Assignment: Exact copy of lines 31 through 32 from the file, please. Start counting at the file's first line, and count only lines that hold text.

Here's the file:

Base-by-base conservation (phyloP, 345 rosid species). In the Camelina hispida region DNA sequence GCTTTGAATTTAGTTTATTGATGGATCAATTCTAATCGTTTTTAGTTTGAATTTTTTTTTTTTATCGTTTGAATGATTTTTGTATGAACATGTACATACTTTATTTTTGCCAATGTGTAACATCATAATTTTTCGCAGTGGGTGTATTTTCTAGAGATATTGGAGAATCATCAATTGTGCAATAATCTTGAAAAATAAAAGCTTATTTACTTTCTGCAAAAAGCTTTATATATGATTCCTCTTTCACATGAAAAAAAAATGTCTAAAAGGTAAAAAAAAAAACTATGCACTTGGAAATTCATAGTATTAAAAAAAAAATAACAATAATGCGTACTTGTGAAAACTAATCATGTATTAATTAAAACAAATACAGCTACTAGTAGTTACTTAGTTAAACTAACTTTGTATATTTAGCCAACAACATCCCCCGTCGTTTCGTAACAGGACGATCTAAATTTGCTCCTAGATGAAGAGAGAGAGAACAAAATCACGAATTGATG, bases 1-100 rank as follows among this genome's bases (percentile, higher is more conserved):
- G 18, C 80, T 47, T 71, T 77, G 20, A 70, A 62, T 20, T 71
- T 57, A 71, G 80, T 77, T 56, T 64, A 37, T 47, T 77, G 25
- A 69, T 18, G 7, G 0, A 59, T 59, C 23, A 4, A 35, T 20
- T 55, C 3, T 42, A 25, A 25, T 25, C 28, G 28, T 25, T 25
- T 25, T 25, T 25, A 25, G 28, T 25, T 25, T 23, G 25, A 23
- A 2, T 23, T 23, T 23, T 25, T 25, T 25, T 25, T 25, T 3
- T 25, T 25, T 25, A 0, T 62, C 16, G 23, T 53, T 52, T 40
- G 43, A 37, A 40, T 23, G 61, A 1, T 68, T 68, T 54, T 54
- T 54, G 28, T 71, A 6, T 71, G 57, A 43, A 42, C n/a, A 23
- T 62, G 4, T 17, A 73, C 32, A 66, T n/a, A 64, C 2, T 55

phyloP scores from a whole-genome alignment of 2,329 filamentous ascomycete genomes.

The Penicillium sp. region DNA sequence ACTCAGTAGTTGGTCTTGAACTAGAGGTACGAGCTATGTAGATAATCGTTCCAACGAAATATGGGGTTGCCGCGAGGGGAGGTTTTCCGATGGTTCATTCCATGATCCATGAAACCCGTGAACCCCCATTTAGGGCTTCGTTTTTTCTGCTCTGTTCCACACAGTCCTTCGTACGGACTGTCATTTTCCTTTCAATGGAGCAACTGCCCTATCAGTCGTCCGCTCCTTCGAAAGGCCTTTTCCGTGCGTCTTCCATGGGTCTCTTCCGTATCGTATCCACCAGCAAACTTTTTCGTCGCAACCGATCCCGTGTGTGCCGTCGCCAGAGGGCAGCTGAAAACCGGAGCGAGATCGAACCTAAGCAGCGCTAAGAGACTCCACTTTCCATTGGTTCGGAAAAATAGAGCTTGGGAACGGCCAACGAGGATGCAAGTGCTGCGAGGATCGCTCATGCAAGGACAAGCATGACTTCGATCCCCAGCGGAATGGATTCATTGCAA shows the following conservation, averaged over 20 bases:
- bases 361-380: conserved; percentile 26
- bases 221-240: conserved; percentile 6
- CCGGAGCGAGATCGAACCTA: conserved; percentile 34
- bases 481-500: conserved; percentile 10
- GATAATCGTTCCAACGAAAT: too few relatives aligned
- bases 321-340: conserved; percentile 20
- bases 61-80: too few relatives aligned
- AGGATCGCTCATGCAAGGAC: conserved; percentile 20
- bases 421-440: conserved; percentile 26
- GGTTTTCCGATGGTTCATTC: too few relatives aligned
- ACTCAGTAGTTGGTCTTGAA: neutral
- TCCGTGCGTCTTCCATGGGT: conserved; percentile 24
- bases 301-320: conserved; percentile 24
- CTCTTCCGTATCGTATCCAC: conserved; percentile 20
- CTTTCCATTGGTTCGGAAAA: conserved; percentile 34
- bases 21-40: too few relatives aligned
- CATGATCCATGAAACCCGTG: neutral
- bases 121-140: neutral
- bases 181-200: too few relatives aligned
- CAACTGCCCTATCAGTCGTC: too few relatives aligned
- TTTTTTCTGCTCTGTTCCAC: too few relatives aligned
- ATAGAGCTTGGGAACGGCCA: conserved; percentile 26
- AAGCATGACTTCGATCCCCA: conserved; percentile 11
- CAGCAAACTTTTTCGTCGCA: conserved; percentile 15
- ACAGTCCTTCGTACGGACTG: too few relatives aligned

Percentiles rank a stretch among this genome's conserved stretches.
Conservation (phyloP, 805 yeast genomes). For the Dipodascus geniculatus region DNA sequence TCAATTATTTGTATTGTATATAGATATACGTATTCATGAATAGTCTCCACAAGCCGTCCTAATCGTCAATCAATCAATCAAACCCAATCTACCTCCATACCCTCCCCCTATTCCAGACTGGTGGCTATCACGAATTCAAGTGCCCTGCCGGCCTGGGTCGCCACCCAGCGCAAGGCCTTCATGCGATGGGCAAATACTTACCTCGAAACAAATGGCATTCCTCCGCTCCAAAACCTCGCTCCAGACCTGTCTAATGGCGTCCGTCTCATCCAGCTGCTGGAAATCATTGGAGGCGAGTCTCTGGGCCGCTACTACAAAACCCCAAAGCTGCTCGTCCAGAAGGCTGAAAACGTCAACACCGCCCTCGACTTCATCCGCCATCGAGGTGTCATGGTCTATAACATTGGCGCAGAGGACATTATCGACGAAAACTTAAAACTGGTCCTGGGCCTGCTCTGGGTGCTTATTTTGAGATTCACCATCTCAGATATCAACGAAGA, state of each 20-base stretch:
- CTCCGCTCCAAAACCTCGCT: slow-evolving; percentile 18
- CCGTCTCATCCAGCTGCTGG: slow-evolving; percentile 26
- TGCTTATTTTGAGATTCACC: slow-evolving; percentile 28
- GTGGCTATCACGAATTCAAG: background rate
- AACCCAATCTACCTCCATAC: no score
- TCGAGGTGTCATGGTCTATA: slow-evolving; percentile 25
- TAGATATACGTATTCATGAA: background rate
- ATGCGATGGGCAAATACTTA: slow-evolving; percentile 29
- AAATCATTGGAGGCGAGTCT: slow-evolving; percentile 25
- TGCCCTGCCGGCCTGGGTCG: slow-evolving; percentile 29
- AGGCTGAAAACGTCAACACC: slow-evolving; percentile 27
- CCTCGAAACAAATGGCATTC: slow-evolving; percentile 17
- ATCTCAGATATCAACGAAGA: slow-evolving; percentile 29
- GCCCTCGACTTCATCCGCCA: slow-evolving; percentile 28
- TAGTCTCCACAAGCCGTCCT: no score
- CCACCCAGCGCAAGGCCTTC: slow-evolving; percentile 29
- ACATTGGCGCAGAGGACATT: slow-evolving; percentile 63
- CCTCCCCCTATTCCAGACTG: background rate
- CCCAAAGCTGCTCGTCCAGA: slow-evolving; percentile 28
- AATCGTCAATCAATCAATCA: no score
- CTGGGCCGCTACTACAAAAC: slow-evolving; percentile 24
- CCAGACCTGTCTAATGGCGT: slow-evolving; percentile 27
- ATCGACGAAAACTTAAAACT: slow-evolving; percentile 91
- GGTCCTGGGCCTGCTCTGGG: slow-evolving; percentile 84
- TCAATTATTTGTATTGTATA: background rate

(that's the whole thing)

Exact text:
- bases 121-140: neutral
- bases 181-200: too few relatives aligned